My Favorite Horror Movie: It Began with a ‘SCREAM’

There’s the movie that introduced you to horror… and then there’s the one that made you fall head over heels in love with the genre. For me, that was Scream (1996).

At the tender age of five, I thought my little eyes were deceiving me as I watched a man turn into a werewolf in An American Werewolf in London (1981). And they were. For weeks, I lived in fear that at any moment, the Kessler Wolf would get me. Until my mother, an artist herself explained to me that monsters weren’t real, but they could be created like the paintings she composed. From that moment on, I was fascinated with horror in all its forms.

At thirteen years old, I saw my first slasher (Friday the 13th 1980) and found my new favorite subgenre.

The only bummer? I was late to the party.

It didn’t take me too long to devour the horror section at my local video store, but the early 90s left much to be desired on the horror front. Most new releases were straight-to-video dreck that didn’t compare to the big guys: Freddy, Jason, and Michael. Even some of those were starting to (for lack of a better word) suck.

I began to wonder if horror really was over and the kids at school were right – I was weird and I needed a new hobby.

Then one night, in the fall of 1996, I was cleaning up spilled soda and soggy popcorn at my first job cleaning auditoriums between shows at the movie theater when a trailer came on that caught my eye – and I stopped dead in my tracks.

It was Scream.

Not only was my generation getting its very own slasher, but horror legend, Wes Craven (A Nightmare on Elm Street 1984) was directing it. As if that wasn’t awesome enough, it had a killer cast of my favorite stars (pretty rare for a horror movie at the time): Drew Barrymore (E.T. The Extraterrestrial 1982), Rose McGowan (The Doom Generation 1995, am I right?!), Neve Campbell and Skeet Ulrich (The Craft 1996), Courteney Cox (Friends 1994), David Arquette (Buffy the Vampire Slayer 1992), and Matthew Lillard (Serial Mom 1994).


Well, I had no choice but to hand the mop to a nearby customer and excuse myself. I had to go out back and tell everyone else who was also taking a break at the most inappropriate time possible on a Friday night. But no one was as pumped as I was.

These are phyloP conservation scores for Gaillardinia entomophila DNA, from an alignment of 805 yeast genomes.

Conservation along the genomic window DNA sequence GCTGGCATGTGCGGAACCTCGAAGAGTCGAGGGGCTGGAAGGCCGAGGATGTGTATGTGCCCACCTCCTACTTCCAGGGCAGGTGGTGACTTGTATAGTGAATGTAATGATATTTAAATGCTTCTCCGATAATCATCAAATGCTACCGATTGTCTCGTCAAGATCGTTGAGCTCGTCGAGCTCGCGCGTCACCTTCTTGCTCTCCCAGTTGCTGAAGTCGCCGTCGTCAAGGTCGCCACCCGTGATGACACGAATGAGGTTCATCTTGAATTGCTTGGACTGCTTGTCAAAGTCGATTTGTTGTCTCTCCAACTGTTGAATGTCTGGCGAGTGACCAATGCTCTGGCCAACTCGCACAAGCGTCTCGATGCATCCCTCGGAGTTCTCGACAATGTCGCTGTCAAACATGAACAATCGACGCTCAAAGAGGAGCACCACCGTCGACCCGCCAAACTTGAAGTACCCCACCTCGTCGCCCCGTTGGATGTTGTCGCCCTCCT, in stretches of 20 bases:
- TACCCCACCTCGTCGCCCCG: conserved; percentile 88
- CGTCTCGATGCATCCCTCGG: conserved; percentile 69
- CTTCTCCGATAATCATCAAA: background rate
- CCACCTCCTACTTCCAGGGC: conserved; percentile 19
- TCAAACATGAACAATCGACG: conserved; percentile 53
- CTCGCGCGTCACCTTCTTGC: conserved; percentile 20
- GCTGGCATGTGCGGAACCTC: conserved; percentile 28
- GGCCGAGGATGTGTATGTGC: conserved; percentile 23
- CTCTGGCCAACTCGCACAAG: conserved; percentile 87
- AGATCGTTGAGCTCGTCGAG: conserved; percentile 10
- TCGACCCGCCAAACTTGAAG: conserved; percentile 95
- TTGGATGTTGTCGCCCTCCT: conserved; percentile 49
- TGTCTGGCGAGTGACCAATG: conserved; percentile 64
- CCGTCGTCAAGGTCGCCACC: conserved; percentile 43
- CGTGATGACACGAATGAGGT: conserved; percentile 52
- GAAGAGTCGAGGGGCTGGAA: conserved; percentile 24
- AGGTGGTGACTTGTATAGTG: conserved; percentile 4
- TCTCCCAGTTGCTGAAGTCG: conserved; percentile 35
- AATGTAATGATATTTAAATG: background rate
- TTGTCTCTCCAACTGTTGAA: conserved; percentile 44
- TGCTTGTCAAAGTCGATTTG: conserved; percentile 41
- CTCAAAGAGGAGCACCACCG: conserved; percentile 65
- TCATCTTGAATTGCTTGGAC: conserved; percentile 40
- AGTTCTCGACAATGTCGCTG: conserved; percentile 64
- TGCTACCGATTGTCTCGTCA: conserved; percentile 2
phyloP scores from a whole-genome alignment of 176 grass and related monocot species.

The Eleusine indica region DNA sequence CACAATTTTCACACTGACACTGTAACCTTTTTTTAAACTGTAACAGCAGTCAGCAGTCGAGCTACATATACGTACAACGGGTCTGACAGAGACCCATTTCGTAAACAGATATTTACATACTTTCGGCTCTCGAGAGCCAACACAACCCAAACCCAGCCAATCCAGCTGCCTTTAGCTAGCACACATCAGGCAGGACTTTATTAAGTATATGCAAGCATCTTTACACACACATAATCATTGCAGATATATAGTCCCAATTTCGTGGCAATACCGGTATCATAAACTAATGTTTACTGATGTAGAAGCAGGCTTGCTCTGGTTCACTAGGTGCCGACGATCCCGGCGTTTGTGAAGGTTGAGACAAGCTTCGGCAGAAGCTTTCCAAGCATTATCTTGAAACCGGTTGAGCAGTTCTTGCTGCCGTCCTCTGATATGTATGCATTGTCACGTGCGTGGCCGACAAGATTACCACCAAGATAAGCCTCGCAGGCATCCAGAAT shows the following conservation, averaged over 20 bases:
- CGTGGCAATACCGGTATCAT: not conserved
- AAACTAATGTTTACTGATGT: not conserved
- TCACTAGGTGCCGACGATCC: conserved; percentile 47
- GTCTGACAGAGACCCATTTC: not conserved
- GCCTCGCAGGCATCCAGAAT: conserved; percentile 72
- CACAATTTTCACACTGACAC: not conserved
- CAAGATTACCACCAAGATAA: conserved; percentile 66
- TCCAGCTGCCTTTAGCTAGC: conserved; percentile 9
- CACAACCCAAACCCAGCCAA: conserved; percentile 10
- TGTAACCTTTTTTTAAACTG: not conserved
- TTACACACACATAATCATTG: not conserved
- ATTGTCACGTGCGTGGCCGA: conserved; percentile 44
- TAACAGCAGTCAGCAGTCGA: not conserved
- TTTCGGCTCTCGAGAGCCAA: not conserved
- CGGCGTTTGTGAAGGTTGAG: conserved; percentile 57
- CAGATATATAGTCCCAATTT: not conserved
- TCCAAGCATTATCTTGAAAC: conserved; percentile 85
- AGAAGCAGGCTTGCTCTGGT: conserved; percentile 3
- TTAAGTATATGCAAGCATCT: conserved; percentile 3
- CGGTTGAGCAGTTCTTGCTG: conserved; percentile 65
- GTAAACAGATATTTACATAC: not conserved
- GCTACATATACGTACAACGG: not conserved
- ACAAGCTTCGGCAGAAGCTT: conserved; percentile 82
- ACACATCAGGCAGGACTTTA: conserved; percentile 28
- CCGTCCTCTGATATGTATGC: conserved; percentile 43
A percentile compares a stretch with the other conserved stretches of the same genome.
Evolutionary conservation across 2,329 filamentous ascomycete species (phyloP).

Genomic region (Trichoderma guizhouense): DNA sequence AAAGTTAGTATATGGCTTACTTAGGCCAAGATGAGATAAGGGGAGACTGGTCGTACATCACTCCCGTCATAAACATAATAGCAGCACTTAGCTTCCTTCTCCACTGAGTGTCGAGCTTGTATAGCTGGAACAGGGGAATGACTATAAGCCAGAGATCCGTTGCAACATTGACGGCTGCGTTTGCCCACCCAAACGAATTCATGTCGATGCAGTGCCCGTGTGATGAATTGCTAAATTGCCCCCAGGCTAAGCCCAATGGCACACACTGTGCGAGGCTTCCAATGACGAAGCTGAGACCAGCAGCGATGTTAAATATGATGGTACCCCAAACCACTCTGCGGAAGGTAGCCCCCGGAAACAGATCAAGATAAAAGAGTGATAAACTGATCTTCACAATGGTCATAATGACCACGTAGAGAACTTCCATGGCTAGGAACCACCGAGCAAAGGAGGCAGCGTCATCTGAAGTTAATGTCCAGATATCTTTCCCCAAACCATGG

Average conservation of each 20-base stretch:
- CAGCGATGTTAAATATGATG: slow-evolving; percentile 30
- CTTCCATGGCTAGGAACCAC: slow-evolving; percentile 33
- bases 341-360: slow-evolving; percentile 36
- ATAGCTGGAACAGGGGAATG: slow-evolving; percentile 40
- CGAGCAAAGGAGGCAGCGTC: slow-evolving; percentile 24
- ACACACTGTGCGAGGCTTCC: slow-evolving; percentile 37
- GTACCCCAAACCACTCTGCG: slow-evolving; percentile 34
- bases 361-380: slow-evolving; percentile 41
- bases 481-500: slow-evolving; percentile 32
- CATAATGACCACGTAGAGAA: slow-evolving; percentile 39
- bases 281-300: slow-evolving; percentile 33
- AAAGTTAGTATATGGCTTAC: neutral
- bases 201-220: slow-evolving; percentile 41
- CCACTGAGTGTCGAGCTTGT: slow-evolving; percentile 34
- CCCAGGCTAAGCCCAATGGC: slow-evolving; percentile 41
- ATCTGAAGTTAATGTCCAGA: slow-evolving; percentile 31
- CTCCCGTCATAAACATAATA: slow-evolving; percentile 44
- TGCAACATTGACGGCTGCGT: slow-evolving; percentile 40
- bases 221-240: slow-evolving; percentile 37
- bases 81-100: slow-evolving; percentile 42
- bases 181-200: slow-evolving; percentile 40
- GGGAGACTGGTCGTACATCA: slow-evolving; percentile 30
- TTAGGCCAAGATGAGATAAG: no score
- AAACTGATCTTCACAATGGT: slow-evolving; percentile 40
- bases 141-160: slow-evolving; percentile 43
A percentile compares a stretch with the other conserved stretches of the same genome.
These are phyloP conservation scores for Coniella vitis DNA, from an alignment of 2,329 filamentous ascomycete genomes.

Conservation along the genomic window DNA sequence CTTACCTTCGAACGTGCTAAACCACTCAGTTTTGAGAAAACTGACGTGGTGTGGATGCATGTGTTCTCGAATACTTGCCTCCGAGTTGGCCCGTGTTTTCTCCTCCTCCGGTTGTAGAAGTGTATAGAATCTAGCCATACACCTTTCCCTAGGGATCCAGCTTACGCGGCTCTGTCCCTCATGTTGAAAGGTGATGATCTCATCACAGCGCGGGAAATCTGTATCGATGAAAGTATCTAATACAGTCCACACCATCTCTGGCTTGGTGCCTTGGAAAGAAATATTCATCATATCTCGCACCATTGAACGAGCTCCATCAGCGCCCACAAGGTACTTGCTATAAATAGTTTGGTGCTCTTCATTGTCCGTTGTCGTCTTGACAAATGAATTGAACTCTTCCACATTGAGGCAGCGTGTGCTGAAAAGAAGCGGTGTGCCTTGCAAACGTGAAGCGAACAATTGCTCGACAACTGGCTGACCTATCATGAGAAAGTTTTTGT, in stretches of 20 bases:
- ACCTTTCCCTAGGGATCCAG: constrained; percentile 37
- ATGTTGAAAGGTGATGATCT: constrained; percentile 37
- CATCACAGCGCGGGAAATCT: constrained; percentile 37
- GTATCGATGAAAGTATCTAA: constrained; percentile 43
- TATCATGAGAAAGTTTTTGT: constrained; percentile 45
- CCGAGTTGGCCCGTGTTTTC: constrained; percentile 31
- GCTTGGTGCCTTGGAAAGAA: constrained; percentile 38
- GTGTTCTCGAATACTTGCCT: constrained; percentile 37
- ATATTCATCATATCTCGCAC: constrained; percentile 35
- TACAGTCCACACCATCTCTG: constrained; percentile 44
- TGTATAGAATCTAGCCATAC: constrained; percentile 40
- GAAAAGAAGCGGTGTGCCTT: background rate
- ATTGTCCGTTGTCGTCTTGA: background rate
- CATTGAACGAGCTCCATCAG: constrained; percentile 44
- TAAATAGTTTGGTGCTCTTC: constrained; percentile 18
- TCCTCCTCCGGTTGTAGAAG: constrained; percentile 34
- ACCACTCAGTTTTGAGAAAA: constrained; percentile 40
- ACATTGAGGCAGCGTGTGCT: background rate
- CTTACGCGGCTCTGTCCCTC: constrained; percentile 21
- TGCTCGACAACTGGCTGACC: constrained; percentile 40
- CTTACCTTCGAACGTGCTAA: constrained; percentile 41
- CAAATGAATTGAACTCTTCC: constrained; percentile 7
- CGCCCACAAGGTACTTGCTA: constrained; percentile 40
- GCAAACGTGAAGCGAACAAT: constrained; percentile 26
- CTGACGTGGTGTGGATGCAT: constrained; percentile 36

I knew it was going to be good, but I had no idea what a game-changer it would be.

Scream had a slow start at the box office during the Christmas season in 1996, but with word of mouth and rave reviews, went on to become a huge success and the highest-grossing slasher ever (until Halloween (2018) de-throned it). It can be surmised that the continuation of the Halloween franchise may not have even happened without the influence of Scream. It single-handedly breathed new life into the genre… and me.


After that first viewing – the most intense and genuinely frightening opening of a horror film I’ve ever experienced, and the most engaging, reality-bending film to follow – I knew that I had to pursue a future in the genre. My zest for creating monsters both literally and on the page was renewed, and interestingly enough, others began to see the potential, too.

Suddenly, I didn’t seem so weird and the genre I loved didn’t seem like such a (ahem) dead end.

At the time, it seemed like Scream was going to be such a tough act to follow. But clearly, I wasn’t the only one whose creativity and love for the genre were revived. Horror has gone on to not only reclaim its rightful place at the forefront of pop culture but it was produced some of the most thought-provoking, fear-inducing shared experiences for people the whole world over.

SCREAM VI (2023)

With Scream VI releasing soon, we’ve come a long way, baby… and the Scream franchise continues to simultaneously set and break every rule along the way.



About Adrian Lee

Adrian has been a part of the horror community for over 30 years in some capacity. She's a special effects makeup artist, haunted attraction actress, and writer. She's here to shame the family name and continue spreading horror throughout the land.

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